Co-published by our media partner, The Dallas Weekly
Turkey bacon, French toast, muffins and even quiche.
Every Sunday, the unhoused community is invited to come together and worship at CitySquare’s South Dallas Opportunity Center. Afterward, they head outdoors for lunch. One Sunday a month, Wise and other volunteers are waiting for them with trays lined up buffet-style, filled with brunch goodies.
Church at the Square’s worship services, like many others in the Dallas area, currently are cancelled due to the COVID-19 pandemic and social distancing guidelines.
“I was really having a hard time with that. I know how much they appreciated us coming in and serving brunch, although it was just once a month,” Wise says. “I was just like, ‘Oh, what am I gonna do.’ I wanted to be able to bless them.”
So instead of the unhoused community coming to them, Wise took it upon herself to go to the community. She partnered with Volunteering While Black, and traveled around South Dallas to find people who needed food for the stomach and for the soul.
Wise started a catering company called Catering Done Wisely in 2008 in honor of her grandmother, who loved the kitchen just as much as Wise does. She began serving brunch at Church in the Square in 2016, the year she began working at CitySquare. Wise teaches in CitySquare’s food service and hospitality program, and likes to spoil her unhoused neighbors with the kind of food served at nice restaurants.
More than just serving food, though, Wise built relationships with the people she serves. The bank foreclosed on her home 2013, and after being homeless and living in shelters, Wise knows what it feels like to be in their shoes. While she serves, Wise makes sure to listen to the unhoused community.
“It is our opportunity, as people that may not necessarily be on the streets, to be able to sit down and hear their story,” Wise says.
Wise still lived in a shelter when she began working at CitySquare. She believed that her situation was not as bad as others’ and was determined to treat those less fortunate with dignity.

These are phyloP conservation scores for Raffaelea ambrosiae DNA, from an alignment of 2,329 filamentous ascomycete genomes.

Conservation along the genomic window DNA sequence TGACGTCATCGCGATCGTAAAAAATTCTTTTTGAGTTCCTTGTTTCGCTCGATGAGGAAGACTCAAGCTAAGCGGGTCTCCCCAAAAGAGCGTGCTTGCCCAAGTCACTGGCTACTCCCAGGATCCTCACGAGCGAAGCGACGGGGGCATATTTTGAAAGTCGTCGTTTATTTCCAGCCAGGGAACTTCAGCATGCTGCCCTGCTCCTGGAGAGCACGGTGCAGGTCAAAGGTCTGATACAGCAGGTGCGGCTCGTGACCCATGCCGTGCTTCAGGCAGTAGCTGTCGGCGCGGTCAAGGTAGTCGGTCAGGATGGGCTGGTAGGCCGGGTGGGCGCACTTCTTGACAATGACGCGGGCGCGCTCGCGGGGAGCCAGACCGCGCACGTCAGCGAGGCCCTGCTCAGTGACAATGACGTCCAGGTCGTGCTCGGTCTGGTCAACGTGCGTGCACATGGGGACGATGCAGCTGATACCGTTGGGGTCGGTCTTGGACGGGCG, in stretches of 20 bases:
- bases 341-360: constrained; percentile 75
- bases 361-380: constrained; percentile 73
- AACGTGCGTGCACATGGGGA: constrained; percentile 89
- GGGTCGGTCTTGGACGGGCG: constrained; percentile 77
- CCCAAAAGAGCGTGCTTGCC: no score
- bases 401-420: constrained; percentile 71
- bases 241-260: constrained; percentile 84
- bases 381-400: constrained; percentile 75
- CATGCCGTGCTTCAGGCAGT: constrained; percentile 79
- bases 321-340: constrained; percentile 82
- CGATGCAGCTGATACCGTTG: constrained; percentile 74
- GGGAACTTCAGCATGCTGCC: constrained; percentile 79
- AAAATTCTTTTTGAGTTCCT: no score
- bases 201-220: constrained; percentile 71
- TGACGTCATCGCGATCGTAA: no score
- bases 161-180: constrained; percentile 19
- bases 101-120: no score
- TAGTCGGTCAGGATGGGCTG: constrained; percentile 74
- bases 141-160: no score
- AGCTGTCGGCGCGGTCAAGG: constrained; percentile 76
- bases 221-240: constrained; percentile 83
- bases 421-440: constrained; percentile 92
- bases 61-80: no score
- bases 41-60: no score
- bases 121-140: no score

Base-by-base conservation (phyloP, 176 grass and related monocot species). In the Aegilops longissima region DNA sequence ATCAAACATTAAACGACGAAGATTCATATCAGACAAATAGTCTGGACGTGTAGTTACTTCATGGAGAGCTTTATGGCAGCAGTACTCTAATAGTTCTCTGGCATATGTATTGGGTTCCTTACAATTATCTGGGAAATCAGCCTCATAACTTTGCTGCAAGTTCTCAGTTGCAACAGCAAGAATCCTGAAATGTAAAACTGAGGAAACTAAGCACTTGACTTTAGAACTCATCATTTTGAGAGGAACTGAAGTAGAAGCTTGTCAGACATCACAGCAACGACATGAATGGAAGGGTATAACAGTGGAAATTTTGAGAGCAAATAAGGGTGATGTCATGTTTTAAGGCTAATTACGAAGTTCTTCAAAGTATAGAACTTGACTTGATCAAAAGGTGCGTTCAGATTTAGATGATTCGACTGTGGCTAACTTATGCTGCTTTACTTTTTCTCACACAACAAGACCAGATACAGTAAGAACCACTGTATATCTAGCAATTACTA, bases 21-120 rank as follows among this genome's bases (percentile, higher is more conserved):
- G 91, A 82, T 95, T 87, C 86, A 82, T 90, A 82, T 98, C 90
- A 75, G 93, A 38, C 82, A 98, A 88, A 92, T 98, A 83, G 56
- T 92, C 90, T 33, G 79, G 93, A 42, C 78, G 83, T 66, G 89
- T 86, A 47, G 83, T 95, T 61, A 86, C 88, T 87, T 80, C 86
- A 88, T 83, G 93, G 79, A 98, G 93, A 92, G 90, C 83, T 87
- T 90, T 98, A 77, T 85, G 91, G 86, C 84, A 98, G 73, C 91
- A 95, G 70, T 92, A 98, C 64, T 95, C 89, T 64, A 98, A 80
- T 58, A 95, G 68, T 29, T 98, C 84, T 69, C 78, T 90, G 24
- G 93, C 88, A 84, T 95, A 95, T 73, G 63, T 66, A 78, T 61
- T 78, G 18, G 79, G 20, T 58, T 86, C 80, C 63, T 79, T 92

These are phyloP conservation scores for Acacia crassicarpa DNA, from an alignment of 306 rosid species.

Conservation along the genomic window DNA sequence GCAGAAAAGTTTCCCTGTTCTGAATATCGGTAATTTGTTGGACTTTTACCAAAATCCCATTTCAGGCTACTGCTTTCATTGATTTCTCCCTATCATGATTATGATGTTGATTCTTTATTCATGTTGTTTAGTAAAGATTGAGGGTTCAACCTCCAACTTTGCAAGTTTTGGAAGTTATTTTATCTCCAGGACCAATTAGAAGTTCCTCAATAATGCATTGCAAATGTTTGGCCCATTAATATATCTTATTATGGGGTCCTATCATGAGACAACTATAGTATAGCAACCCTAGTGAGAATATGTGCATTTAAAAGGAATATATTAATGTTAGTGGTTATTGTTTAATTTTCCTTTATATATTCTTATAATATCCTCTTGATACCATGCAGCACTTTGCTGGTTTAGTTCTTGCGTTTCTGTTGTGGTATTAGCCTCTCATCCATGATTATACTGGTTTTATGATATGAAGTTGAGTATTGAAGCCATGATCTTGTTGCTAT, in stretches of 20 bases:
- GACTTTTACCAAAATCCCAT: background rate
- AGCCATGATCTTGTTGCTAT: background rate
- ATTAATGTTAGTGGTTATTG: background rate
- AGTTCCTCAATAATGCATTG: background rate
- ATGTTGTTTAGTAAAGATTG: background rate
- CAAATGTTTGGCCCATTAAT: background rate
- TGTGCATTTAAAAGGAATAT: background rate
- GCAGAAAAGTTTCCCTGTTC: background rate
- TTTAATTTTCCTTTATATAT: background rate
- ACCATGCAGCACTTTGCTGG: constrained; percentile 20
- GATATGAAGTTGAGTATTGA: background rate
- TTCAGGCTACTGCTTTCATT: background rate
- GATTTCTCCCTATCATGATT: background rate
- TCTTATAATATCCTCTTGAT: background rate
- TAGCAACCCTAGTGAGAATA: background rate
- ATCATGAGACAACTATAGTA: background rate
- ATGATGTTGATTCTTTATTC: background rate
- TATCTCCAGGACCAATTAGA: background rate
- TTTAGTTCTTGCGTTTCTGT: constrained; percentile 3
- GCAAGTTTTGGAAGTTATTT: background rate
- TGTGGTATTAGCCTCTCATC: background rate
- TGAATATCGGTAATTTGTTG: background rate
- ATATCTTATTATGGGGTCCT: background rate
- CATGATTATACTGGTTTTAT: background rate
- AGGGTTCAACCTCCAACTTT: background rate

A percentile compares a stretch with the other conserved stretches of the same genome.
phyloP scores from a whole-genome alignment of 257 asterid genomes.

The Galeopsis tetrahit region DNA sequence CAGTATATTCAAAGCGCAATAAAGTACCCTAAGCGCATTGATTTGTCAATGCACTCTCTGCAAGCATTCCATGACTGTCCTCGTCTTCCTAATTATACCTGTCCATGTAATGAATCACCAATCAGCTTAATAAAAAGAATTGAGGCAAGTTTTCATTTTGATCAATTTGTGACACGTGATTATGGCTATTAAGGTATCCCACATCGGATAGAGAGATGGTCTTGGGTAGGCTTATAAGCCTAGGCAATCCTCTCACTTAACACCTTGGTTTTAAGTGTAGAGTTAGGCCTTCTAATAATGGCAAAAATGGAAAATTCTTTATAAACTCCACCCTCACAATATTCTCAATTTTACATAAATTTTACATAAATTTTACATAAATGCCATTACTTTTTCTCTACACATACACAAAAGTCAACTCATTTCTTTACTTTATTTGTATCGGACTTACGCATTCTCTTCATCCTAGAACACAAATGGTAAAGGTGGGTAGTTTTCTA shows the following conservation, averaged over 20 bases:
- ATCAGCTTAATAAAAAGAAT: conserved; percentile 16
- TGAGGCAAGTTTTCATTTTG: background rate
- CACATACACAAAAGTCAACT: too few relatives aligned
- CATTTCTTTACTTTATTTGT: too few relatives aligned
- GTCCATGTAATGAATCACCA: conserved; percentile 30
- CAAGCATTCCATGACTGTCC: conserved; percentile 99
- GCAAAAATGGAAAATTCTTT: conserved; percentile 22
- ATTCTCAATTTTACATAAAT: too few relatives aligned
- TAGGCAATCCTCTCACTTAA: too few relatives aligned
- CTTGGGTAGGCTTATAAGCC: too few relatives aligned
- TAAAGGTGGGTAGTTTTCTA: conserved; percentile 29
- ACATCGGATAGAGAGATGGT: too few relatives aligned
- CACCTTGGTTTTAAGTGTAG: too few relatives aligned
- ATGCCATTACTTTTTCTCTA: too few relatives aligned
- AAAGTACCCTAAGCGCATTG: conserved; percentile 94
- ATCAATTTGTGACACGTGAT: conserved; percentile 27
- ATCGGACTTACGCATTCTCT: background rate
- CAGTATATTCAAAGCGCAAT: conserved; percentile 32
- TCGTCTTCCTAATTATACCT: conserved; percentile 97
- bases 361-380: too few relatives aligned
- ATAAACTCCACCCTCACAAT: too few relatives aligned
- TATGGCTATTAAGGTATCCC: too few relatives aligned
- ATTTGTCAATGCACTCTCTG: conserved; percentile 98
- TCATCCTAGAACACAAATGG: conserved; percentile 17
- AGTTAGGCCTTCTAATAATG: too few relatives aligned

“I wanted to treat people the opposite of the way I was being treated,” Wise says. “To be frank, I didn’t have anybody really advocating, or wanting to help my family. I know what that is like.”
For the brunch delivery, Wise reached out to King Shakur, who founded the nonprofit organization Volunteering While Black. The South Dallas neighbors have worked together many times and both believe in giving back to the community, but right now they want to do it safely.
Shakur calls service “life work.”
“If you’re called to serve, you step up,” Shakur says. “Yes, it’s meaningful to be able to go out there and help my fellow brothers and sisters. But if there was COVID or not, we still have an unhoused population in DFW. That’s a problem that we need to focus on. Poverty is real.”
Shakur and his organization volunteer throughout the DFW area. Recently, on Mother’s Day, they handed out fanny packs with essential items like hand sanitizer, a first aid kit and sanitary wipes to mothers.
Shakur realizes the importance of staying safe during this time, so every time volunteers go into the community, masks, gloves and distance aremandatory. They took proper safety precautions when they served brunch, but also made sure to spend time with people.
“We spent a couple hours, not just passing out the brunch, but also we dialogue with people,” Shakur says. “We are big on making sure we look at people in their eyes and not treating them as less.”
One of Wise’s former CitySquare students, Beverly Horne, used to volunteer regularly with Wise to serve food at Church at the Square. She is planning on joining the team to feed neighbors this coming Sunday, May 24.
“The first benefit is giving them a hot meal,” Horne says. “Letting them know that somebody does care. Somebody cares about their well-being. Somebody cares about them getting a balanced meal.”
When Horne returns to volunteering on May 24, she is most looking forward to seeing familiar faces among the unhoused population.
“If you go once a month, you are going to recognize some of the people,” Horne says. “I haven’t been in a while, so seeing the people … I promise you,they recognize you, they know you. They may not know your name, but they recognize you.”
Although there is a pandemic right now, Wise says that you can still be there for your community, as long as you are careful.
“I don’t want people to feel like, because of the pandemic, that they can’t give back,” Wise says. “You can. You just have to be safe, and you have to be smart. It’s important that we give back right now.”
How you can help
Meet at the Forest Theater, 1918 Martin Luther King Jr. Blvd., at 10 a.m. on Sunday, May 24, to join Catering Done Wisely and Volunteering While Black to serve brunch to the unhoused community.
They are accepting the following food donations now through Saturday, May 23:
10 loaves of bread
8 lbs of salted butter
1 case of eggs (30 dozen)
20 lbs of bacon (turkey/pork)
2 10-lb bags of sugar
2 16-oz bags of shredded cheese
4 64-oz containers of syrup